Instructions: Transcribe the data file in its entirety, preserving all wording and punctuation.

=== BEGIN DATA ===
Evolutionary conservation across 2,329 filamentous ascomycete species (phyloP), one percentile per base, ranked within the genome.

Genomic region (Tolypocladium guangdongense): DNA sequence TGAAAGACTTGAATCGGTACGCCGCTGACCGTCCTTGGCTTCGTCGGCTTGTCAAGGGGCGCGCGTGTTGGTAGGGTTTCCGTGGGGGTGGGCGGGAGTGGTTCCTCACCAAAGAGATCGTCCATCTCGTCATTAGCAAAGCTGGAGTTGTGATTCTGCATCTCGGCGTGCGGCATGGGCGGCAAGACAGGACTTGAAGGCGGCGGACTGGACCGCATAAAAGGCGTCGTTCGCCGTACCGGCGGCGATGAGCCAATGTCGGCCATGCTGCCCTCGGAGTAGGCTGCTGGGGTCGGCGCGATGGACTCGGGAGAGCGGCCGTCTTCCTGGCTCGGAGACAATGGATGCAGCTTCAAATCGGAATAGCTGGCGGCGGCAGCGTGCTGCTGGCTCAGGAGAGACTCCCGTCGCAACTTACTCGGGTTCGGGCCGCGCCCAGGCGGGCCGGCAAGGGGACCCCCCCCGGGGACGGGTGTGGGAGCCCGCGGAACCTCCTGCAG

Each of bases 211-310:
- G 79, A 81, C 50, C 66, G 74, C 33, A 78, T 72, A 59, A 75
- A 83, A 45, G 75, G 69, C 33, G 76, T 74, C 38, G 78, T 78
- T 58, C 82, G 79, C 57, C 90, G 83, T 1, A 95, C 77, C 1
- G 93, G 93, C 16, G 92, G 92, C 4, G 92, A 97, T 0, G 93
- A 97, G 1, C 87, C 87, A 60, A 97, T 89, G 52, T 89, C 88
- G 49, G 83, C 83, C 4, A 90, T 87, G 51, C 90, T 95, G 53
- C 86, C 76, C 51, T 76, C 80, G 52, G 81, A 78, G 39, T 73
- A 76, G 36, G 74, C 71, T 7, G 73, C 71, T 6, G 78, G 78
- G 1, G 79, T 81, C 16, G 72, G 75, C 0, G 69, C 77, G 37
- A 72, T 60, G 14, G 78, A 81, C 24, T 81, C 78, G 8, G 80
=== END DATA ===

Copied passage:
Evolutionary conservation across 2,329 filamentous ascomycete species (phyloP), one percentile per base, ranked within the genome.

Genomic region (Tolypocladium guangdongense): DNA sequence TGAAAGACTTGAATCGGTACGCCGCTGACCGTCCTTGGCTTCGTCGGCTTGTCAAGGGGCGCGCGTGTTGGTAGGGTTTCCGTGGGGGTGGGCGGGAGTGGTTCCTCACCAAAGAGATCGTCCATCTCGTCATTAGCAAAGCTGGAGTTGTGATTCTGCATCTCGGCGTGCGGCATGGGCGGCAAGACAGGACTTGAAGGCGGCGGACTGGACCGCATAAAAGGCGTCGTTCGCCGTACCGGCGGCGATGAGCCAATGTCGGCCATGCTGCCCTCGGAGTAGGCTGCTGGGGTCGGCGCGATGGACTCGGGAGAGCGGCCGTCTTCCTGGCTCGGAGACAATGGATGCAGCTTCAAATCGGAATAGCTGGCGGCGGCAGCGTGCTGCTGGCTCAGGAGAGACTCCCGTCGCAACTTACTCGGGTTCGGGCCGCGCCCAGGCGGGCCGGCAAGGGGACCCCCCCCGGGGACGGGTGTGGGAGCCCGCGGAACCTCCTGCAG

Each of bases 211-310:
- G 79, A 81, C 50, C 66, G 74, C 33, A 78, T 72, A 59, A 75
- A 83, A 45, G 75, G 69, C 33, G 76, T 74, C 38, G 78, T 78
- T 58, C 82, G 79, C 57, C 90, G 83, T 1, A 95, C 77, C 1
- G 93, G 93, C 16, G 92, G 92, C 4, G 92, A 97, T 0, G 93
- A 97, G 1, C 87, C 87, A 60, A 97, T 89, G 52, T 89, C 88
- G 49, G 83, C 83, C 4, A 90, T 87, G 51, C 90, T 95, G 53
- C 86, C 76, C 51, T 76, C 80, G 52, G 81, A 78, G 39, T 73
- A 76, G 36, G 74, C 71, T 7, G 73, C 71, T 6, G 78, G 78
- G 1, G 79, T 81, C 16, G 72, G 75, C 0, G 69, C 77, G 37
- A 72, T 60, G 14, G 78, A 81, C 24, T 81, C 78, G 8, G 80